If this was a bottled water company instead of a public utility, the letter would make the front page of papers across the country!

Apparently 3 x the permissible EPA level of radon in the water is a "negligible risk" and the water is "safe to drink." I am not aware of a point of use filter that's going to take out radium so the Environmental Working Group, the National Resources Defense Council and Corporate Accountability International are going to have to come up with a different solution for those folks seeking to avoid the use of "environmentally irresponsible bottled water."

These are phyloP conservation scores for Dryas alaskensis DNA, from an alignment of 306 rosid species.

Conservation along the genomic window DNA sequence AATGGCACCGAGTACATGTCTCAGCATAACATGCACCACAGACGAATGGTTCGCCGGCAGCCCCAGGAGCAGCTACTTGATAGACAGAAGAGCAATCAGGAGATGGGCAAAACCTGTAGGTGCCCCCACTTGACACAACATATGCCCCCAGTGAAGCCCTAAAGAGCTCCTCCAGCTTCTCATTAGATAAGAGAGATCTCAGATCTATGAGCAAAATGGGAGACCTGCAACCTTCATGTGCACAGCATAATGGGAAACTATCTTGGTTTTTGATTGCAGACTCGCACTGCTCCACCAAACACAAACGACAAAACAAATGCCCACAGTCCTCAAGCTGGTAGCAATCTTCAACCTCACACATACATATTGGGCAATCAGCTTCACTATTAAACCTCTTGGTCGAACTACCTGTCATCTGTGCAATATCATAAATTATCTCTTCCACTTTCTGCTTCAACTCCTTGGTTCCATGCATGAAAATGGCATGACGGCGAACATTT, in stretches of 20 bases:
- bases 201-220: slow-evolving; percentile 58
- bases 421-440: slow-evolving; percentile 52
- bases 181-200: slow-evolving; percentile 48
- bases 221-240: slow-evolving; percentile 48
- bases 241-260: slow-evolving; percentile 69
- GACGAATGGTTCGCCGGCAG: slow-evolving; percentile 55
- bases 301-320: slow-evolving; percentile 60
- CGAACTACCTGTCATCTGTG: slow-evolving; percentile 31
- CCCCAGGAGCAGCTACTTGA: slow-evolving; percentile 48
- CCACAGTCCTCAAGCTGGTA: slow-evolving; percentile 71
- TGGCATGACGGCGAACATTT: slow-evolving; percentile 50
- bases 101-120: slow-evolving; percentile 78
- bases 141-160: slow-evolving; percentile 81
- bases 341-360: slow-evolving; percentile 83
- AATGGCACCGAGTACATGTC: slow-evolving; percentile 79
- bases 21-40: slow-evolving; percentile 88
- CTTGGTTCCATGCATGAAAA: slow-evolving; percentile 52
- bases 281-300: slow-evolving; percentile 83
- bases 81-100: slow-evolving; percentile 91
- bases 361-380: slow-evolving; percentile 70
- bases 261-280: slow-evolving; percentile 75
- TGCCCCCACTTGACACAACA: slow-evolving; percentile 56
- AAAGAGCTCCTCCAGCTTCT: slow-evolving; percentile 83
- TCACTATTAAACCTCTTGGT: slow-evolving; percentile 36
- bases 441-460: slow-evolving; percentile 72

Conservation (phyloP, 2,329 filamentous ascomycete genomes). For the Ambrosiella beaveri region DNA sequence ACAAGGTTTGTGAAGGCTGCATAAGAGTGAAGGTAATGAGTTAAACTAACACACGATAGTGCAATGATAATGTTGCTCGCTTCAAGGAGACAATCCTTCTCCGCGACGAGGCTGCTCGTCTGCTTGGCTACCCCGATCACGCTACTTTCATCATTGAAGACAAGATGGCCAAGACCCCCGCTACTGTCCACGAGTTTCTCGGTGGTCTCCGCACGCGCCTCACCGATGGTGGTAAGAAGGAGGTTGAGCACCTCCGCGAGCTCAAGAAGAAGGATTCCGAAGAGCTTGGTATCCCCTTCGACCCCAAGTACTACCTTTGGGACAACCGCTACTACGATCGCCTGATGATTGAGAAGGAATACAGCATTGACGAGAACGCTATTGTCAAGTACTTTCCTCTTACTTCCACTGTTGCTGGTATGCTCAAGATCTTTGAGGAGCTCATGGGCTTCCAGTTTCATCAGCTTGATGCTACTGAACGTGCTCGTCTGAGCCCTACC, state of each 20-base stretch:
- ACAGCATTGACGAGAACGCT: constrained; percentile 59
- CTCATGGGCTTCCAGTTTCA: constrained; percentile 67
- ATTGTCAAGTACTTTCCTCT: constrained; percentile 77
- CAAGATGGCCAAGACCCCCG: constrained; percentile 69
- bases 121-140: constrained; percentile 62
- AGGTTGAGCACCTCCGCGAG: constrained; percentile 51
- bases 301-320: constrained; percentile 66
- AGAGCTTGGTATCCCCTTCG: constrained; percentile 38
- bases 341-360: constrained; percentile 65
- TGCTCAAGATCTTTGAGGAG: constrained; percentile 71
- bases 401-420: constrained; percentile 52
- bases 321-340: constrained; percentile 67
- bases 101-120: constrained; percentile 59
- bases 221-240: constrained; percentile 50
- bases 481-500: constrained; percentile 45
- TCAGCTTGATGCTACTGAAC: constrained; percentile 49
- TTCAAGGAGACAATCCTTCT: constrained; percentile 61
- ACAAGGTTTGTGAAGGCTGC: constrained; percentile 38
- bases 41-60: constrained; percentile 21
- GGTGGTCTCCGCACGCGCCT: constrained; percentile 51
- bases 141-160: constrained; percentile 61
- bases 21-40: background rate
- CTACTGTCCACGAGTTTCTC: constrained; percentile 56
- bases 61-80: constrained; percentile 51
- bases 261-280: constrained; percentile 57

The FDA has zero tolerance for this type of stuff from bottled water companies. Tap water is regulated to a higher degree than bottled water?! Give me a break...

Click here to view this document in PDF.


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by Breck on Oct 13, 2009 at 5:43 PM

A New York Times article was published yesterday in a series they are running called "Toxic Waters." As anti-bottled water groups continue to make claims about tap water being "just as good" as bottled water, the unintended consequence for them is the re-examination of true quality of tap water. It is likely the continuing education of the American consumer on the quality of tap water will help the bottled water in the long run.

You can read Charles Duhigg's article here on the New York Times site.